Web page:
Use of electronic expansion valves within refrigeration and air conditioning systems provides a series of benefits over their mechanical counterparts, says IDS Climalife
Thermostatic expansion valves (sometimes referred to as metering devices) are widely used today in the world of refrigeration and air conditioning, acting to control the flow of refrigerant into an evaporator. This flow control is achieved via a temperature sensing phial that prompts the valve to open or close and regulate the flow of the high-pressure liquid refrigerant through to the evaporator in order for it to expand and evaporate into a cool gas before returning to the compressor. But these valves can be somewhat limited in terms of their performance and versatility.
Electronic expansion valves provide a more sophisticated level of decision-making and outperform their mechanical counterparts – borne out by the fact that they are now the standard offering from a number of manufacturers.
The most compelling argument towards using an EEV is its superior efficiency and the resulting energy savings gained through the reduction in work being carried out by the compressor. In the past, the EEVs’ increased component cost and complexity put some people off, but the realisation that they also bring with them a range of other benefits has helped to change that view. These include: an intuitive user interface offering an engineer’s diagnostic view; negating the need to connect up the gauges and temperature probes; and the provision of set-up wizards that ensure a suitable initial configuration with just a few parameter selections.
Many EEVs have the added ability to automatically adapt to a wide range of operating conditions, while intelligent operating pressure protection can ensure the compressor is actually far better protected and reliability of the system is improved. And now the all-important price point is improving too, thanks to their increased take-up and product development cycles.
The Carbon Trust has endorsed the energy benefit of EEVs in its guide How to implement electronic expansion valves. It says: “Even on machines that don’t operate continuously, you could recoup your costs within three years. The more hours your plant operates, the shorter the payback time.”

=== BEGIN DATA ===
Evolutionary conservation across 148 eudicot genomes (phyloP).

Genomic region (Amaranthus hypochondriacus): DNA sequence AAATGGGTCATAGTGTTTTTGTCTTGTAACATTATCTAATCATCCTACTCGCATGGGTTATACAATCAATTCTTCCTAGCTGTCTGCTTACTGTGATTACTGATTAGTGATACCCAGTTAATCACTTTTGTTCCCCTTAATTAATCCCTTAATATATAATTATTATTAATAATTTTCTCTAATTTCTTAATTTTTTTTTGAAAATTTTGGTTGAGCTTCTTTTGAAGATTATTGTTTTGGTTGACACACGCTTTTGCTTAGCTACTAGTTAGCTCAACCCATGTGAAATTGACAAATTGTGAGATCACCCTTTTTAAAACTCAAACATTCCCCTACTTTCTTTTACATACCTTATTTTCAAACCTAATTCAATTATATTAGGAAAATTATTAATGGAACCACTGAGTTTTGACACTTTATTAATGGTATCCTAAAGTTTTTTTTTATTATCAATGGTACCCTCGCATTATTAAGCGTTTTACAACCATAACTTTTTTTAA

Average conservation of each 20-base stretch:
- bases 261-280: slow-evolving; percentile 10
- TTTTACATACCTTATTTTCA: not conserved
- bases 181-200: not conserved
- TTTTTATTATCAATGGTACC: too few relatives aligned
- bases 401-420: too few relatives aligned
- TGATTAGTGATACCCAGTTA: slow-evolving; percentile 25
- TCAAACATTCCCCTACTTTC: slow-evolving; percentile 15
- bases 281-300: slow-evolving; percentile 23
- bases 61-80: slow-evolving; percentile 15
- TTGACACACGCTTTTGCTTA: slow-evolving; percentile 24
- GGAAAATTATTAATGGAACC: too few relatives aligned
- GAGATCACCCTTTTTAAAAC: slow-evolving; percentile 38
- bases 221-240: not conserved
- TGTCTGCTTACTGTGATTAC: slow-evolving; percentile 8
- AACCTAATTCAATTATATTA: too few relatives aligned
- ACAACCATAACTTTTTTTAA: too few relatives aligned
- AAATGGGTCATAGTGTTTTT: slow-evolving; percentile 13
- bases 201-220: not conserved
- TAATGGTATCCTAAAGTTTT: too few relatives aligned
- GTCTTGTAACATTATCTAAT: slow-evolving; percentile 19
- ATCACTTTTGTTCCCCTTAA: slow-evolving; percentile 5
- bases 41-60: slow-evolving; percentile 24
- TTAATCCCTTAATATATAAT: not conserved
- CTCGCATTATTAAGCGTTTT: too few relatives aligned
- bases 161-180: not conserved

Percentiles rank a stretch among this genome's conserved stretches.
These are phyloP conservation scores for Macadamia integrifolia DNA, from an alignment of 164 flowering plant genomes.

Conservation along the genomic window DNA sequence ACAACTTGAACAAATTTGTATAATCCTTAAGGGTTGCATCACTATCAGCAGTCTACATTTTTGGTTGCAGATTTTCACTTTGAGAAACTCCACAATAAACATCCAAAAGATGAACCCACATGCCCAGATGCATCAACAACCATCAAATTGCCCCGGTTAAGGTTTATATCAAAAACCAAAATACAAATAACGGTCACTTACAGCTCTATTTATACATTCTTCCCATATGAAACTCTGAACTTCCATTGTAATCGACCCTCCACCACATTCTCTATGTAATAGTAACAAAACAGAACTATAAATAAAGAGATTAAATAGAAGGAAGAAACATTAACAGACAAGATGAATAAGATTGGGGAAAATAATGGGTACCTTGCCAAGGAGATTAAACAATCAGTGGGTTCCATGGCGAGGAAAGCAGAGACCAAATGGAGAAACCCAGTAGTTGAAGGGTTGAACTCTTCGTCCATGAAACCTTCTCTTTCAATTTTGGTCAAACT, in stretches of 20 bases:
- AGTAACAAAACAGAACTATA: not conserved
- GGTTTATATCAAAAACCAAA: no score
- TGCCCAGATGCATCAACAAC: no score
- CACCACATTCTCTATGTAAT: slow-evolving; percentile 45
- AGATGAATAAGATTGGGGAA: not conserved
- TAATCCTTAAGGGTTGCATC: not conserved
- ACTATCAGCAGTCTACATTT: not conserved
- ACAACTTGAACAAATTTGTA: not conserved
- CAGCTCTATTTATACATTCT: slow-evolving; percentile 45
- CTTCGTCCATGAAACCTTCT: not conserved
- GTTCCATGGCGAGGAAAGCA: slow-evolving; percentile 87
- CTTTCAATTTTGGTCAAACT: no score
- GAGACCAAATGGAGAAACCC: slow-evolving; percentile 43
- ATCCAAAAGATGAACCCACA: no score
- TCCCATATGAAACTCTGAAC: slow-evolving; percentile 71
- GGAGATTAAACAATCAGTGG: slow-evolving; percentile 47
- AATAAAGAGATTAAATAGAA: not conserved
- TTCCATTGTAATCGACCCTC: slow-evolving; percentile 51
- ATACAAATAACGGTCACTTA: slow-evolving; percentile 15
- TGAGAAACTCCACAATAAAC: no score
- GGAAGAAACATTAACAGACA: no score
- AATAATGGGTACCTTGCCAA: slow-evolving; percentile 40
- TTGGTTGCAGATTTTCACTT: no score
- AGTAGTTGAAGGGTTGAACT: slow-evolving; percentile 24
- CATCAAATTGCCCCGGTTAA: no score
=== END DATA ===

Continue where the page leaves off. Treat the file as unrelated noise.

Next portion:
The guide also notes the valves’ ability to “measure pressure and refrigerant more precisely, optimising energy use” and the fact that they “allow compressor discharge pressure to be reduced because they need less differential pressure than a conventional thermostatic valve. When the discharge pressure is allowed to vary with the compressor temperature, the refrigeration cycle is more efficient.”
Climalife works in partnership with Carel to supply electronic expansion valves in the UK. Steve Gatenby from Climalife says: “A typical Carel valve can be suitable for a wide range of refrigerants covering a wide capacity range, thanks to the fact that it can operate down to 10 per cent of its normal capacity without any performance loss. Plus, as the refrigerant selection is a configuration parameter, stock levels can be greatly reduced. Added to its lower maintenance requirements, the electronic expansion valve starts to look like a clear winner.”
A range of add-on products are available too, which work with the EEV to enhance the efficiency of a system. Carel’s MPXPRO, for instance, provides advanced management of standalone or multiplexed refrigeration units. Meanwhile, the ultraCella is a new range of controllers for cold rooms launched by Carel and available through Climalife. Development of the ultraCella focused on improved usability for installers and end-users, and above all improved assembly, installation and configuration.
The Carel EXVs provide a straightforward process to change from a mechanical valve by changing the old mechanical valve for a new stepper motor valve and fitting an EVD Evolution valve driver, temperature and pressure sensors and associated wiring. The valve driver then only requires the setting of a few parameters (refrigerant, type of pressure transducer, application and superheat) and then with a signal from an external temperature controller to enable it, the installation is up and running.
Further parameters can be set to fine-tune the control if required, along with some parameters for the setting of safety limits such as MOP, LOP, Low or High Superheat. The use of an optional Ultracap unit ensures the valve closes in the event of a total power failure, allowing the expansion valve to double as a solenoid valve.
Companies such as Climalife
are happy to advise on products and their use in conversions or new installations.